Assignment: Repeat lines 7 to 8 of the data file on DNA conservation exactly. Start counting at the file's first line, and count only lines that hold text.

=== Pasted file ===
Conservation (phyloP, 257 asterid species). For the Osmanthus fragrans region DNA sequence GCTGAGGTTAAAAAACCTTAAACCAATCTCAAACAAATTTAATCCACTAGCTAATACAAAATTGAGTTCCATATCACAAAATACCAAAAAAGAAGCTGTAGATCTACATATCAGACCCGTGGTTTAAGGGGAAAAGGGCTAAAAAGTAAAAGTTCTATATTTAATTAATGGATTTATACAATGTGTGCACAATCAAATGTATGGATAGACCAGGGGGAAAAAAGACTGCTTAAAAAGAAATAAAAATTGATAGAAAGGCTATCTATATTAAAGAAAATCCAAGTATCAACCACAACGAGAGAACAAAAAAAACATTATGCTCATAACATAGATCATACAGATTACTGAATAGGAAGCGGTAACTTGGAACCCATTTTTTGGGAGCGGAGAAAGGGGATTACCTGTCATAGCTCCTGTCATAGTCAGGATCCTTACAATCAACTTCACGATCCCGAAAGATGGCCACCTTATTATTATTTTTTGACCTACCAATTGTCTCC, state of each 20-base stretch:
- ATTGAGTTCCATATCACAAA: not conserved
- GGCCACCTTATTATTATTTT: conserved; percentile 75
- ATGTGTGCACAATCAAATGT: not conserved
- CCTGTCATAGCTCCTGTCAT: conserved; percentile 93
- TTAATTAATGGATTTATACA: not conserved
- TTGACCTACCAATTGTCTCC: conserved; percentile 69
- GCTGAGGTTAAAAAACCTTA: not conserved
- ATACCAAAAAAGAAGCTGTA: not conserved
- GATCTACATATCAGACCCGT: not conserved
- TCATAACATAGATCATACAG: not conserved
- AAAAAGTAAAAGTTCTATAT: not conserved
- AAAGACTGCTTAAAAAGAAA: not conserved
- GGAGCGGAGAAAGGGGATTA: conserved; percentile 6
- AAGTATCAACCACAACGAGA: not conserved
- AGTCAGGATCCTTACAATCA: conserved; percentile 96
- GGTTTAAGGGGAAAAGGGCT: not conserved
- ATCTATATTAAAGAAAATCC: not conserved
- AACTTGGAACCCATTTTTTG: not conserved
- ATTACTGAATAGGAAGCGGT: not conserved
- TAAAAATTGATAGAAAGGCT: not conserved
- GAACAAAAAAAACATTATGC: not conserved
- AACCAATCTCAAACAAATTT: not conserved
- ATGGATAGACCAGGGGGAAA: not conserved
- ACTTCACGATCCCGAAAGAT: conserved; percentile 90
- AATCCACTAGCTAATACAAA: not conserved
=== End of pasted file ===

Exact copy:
- TTGACCTACCAATTGTCTCC: conserved; percentile 69
- GCTGAGGTTAAAAAACCTTA: not conserved